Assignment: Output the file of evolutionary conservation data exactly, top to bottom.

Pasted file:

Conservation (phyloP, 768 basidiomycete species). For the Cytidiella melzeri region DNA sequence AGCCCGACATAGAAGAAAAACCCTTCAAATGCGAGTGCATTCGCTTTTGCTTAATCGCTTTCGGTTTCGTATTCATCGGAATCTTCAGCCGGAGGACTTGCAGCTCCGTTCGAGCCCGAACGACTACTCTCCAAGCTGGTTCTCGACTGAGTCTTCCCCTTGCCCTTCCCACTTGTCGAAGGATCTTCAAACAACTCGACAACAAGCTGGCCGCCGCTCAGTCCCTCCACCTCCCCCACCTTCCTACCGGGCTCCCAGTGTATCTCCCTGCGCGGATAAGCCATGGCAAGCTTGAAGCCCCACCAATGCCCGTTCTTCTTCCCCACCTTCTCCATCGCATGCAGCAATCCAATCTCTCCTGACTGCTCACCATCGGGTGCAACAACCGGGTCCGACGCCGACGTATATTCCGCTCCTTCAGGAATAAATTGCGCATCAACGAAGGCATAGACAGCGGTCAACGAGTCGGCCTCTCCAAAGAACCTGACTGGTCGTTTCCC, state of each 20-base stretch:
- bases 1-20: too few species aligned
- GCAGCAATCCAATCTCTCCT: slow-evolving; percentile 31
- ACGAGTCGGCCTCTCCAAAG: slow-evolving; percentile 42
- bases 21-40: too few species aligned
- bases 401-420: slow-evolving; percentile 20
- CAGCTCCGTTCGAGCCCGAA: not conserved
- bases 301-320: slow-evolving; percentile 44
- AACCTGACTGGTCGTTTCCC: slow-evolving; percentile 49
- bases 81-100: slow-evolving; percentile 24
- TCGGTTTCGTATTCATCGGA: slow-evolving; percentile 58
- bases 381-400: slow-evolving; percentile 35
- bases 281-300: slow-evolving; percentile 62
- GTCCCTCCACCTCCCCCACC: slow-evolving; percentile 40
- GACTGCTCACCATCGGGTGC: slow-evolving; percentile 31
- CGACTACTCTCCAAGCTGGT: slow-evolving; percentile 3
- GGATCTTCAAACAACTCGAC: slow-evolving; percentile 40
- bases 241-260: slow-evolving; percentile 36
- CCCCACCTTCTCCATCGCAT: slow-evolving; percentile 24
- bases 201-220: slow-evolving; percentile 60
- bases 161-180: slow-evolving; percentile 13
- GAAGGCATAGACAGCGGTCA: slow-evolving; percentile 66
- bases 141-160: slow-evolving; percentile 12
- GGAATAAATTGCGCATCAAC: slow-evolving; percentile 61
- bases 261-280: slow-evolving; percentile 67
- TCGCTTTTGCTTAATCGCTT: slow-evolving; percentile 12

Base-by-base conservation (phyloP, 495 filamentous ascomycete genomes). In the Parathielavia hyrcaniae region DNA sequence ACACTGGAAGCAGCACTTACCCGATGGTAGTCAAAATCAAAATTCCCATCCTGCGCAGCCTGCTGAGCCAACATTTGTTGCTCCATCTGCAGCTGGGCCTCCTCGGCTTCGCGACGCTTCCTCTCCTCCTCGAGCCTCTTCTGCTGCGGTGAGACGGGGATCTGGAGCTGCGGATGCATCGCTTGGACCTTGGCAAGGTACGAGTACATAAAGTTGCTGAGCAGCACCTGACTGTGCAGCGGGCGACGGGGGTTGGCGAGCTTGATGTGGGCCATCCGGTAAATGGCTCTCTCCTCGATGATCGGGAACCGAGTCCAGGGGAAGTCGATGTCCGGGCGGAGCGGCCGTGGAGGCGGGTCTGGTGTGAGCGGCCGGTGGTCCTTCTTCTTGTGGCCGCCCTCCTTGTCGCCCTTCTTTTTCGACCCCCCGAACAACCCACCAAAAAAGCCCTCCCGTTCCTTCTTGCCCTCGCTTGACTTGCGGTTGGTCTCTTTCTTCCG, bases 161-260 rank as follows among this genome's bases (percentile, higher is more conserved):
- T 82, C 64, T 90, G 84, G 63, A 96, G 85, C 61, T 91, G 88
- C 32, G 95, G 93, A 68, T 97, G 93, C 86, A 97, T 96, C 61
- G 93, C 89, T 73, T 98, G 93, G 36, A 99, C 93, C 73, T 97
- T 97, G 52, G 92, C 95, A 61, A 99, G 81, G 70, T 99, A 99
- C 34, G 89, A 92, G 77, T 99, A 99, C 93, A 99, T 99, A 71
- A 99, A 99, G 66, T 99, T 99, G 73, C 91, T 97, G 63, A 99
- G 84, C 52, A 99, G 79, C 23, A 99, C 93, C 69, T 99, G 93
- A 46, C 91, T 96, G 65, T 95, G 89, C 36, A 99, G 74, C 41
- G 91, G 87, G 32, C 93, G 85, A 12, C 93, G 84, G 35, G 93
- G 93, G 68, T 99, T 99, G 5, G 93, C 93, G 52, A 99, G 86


Conservation (phyloP, 768 basidiomycete species). For the Cytidiella melzeri region DNA sequence AGCCCGACATAGAAGAAAAACCCTTCAAATGCGAGTGCATTCGCTTTTGCTTAATCGCTTTCGGTTTCGTATTCATCGGAATCTTCAGCCGGAGGACTTGCAGCTCCGTTCGAGCCCGAACGACTACTCTCCAAGCTGGTTCTCGACTGAGTCTTCCCCTTGCCCTTCCCACTTGTCGAAGGATCTTCAAACAACTCGACAACAAGCTGGCCGCCGCTCAGTCCCTCCACCTCCCCCACCTTCCTACCGGGCTCCCAGTGTATCTCCCTGCGCGGATAAGCCATGGCAAGCTTGAAGCCCCACCAATGCCCGTTCTTCTTCCCCACCTTCTCCATCGCATGCAGCAATCCAATCTCTCCTGACTGCTCACCATCGGGTGCAACAACCGGGTCCGACGCCGACGTATATTCCGCTCCTTCAGGAATAAATTGCGCATCAACGAAGGCATAGACAGCGGTCAACGAGTCGGCCTCTCCAAAGAACCTGACTGGTCGTTTCCC, state of each 20-base stretch:
- bases 1-20: too few species aligned
- GCAGCAATCCAATCTCTCCT: slow-evolving; percentile 31
- ACGAGTCGGCCTCTCCAAAG: slow-evolving; percentile 42
- bases 21-40: too few species aligned
- bases 401-420: slow-evolving; percentile 20
- CAGCTCCGTTCGAGCCCGAA: not conserved
- bases 301-320: slow-evolving; percentile 44
- AACCTGACTGGTCGTTTCCC: slow-evolving; percentile 49
- bases 81-100: slow-evolving; percentile 24
- TCGGTTTCGTATTCATCGGA: slow-evolving; percentile 58
- bases 381-400: slow-evolving; percentile 35
- bases 281-300: slow-evolving; percentile 62
- GTCCCTCCACCTCCCCCACC: slow-evolving; percentile 40
- GACTGCTCACCATCGGGTGC: slow-evolving; percentile 31
- CGACTACTCTCCAAGCTGGT: slow-evolving; percentile 3
- GGATCTTCAAACAACTCGAC: slow-evolving; percentile 40
- bases 241-260: slow-evolving; percentile 36
- CCCCACCTTCTCCATCGCAT: slow-evolving; percentile 24
- bases 201-220: slow-evolving; percentile 60
- bases 161-180: slow-evolving; percentile 13
- GAAGGCATAGACAGCGGTCA: slow-evolving; percentile 66
- bases 141-160: slow-evolving; percentile 12
- GGAATAAATTGCGCATCAAC: slow-evolving; percentile 61
- bases 261-280: slow-evolving; percentile 67
- TCGCTTTTGCTTAATCGCTT: slow-evolving; percentile 12

Base-by-base conservation (phyloP, 495 filamentous ascomycete genomes). In the Parathielavia hyrcaniae region DNA sequence ACACTGGAAGCAGCACTTACCCGATGGTAGTCAAAATCAAAATTCCCATCCTGCGCAGCCTGCTGAGCCAACATTTGTTGCTCCATCTGCAGCTGGGCCTCCTCGGCTTCGCGACGCTTCCTCTCCTCCTCGAGCCTCTTCTGCTGCGGTGAGACGGGGATCTGGAGCTGCGGATGCATCGCTTGGACCTTGGCAAGGTACGAGTACATAAAGTTGCTGAGCAGCACCTGACTGTGCAGCGGGCGACGGGGGTTGGCGAGCTTGATGTGGGCCATCCGGTAAATGGCTCTCTCCTCGATGATCGGGAACCGAGTCCAGGGGAAGTCGATGTCCGGGCGGAGCGGCCGTGGAGGCGGGTCTGGTGTGAGCGGCCGGTGGTCCTTCTTCTTGTGGCCGCCCTCCTTGTCGCCCTTCTTTTTCGACCCCCCGAACAACCCACCAAAAAAGCCCTCCCGTTCCTTCTTGCCCTCGCTTGACTTGCGGTTGGTCTCTTTCTTCCG, bases 161-260 rank as follows among this genome's bases (percentile, higher is more conserved):
- T 82, C 64, T 90, G 84, G 63, A 96, G 85, C 61, T 91, G 88
- C 32, G 95, G 93, A 68, T 97, G 93, C 86, A 97, T 96, C 61
- G 93, C 89, T 73, T 98, G 93, G 36, A 99, C 93, C 73, T 97
- T 97, G 52, G 92, C 95, A 61, A 99, G 81, G 70, T 99, A 99
- C 34, G 89, A 92, G 77, T 99, A 99, C 93, A 99, T 99, A 71
- A 99, A 99, G 66, T 99, T 99, G 73, C 91, T 97, G 63, A 99
- G 84, C 52, A 99, G 79, C 23, A 99, C 93, C 69, T 99, G 93
- A 46, C 91, T 96, G 65, T 95, G 89, C 36, A 99, G 74, C 41
- G 91, G 87, G 32, C 93, G 85, A 12, C 93, G 84, G 35, G 93
- G 93, G 68, T 99, T 99, G 5, G 93, C 93, G 52, A 99, G 86